Aging people experience a slight decrease in their cognitive efficiency, even in the absence of brain pathology. Concurrently, several studies have reported positive effects of meditation practice on older adults’ cognitive functioning. This study aimed to assess if dispositional mindfulness (or more generally trait meditation capacities) was associated with better cognition during aging.
We analyzed cross-sectional data from 134 healthy elderly participants enrolled in the Age-Well trial (age: 69.0 ± 3.8, 61.2% female) using a series of linear regressions. Participants were naïve to meditation practice before inclusion in the study. Three core meditation capacities were assessed: attentional related to metacognition/regulation of attention, constructive assessing attitudes toward others or toward themselves, and deconstructive focusing on cognitive defusion. Cognitive abilities were assessed through four composite measures of attention, executive function, episodic memory, and a global composite sensitive to subtle age-related cognitive changes linked to dementia risk (Preclinical Alzheimer’s Cognitive Composite; PACC5).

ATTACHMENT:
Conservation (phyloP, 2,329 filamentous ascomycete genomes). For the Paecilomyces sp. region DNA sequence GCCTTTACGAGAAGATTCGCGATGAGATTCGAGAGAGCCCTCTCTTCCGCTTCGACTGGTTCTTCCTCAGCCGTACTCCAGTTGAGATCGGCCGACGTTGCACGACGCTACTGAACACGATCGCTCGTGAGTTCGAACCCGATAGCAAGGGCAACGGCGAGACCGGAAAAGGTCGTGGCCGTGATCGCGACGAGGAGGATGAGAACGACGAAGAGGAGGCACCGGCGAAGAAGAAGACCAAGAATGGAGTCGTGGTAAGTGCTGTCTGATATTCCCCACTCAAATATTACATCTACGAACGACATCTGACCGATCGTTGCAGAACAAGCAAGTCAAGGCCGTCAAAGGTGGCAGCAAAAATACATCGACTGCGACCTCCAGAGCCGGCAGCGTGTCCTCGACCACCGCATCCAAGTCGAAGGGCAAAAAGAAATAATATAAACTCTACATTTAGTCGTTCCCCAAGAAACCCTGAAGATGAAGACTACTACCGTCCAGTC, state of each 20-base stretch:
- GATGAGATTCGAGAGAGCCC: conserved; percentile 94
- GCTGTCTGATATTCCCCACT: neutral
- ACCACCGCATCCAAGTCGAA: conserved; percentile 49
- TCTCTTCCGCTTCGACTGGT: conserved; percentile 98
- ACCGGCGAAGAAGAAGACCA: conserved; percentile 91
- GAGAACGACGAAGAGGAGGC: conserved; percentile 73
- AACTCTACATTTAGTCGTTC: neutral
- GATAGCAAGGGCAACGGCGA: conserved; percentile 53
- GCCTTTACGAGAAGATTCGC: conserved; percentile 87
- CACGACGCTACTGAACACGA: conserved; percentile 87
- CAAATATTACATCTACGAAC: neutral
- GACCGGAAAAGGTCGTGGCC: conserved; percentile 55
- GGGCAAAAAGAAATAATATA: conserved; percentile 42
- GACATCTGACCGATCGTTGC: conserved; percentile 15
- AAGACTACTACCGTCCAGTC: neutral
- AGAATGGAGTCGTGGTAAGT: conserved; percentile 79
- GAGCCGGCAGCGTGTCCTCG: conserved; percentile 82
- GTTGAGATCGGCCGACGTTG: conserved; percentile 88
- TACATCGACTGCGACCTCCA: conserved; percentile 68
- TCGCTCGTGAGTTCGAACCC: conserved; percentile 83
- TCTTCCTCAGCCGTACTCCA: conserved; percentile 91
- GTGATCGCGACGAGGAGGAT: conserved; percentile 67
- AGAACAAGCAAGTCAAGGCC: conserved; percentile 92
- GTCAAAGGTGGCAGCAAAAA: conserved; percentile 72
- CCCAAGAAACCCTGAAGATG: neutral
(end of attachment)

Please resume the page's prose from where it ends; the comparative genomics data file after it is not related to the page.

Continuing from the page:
There was a positive relationship between PACC5 and deconstructive capacity (Rsp2 = 0.03; p = 0.04). However, no association was observed between the three meditation capacities and the three specific cognitive scores (p > 0.05).
We propose that deconstructive capacity, associated with self-inquiry and downregulation of maladaptive affective schemes, could be a cognitive factor important for global cognition in healthy aging. It remains to be determined to what extent explicit training in meditation positively influences these capacities and whether these changes also contribute to better cognition in aging.
ClinicalTrials.gov Identifier: NCT02977819 (https://clinicaltrials.gov/ct2/show/NCT02977819?term=NCT02977819&draw=2&rank=1).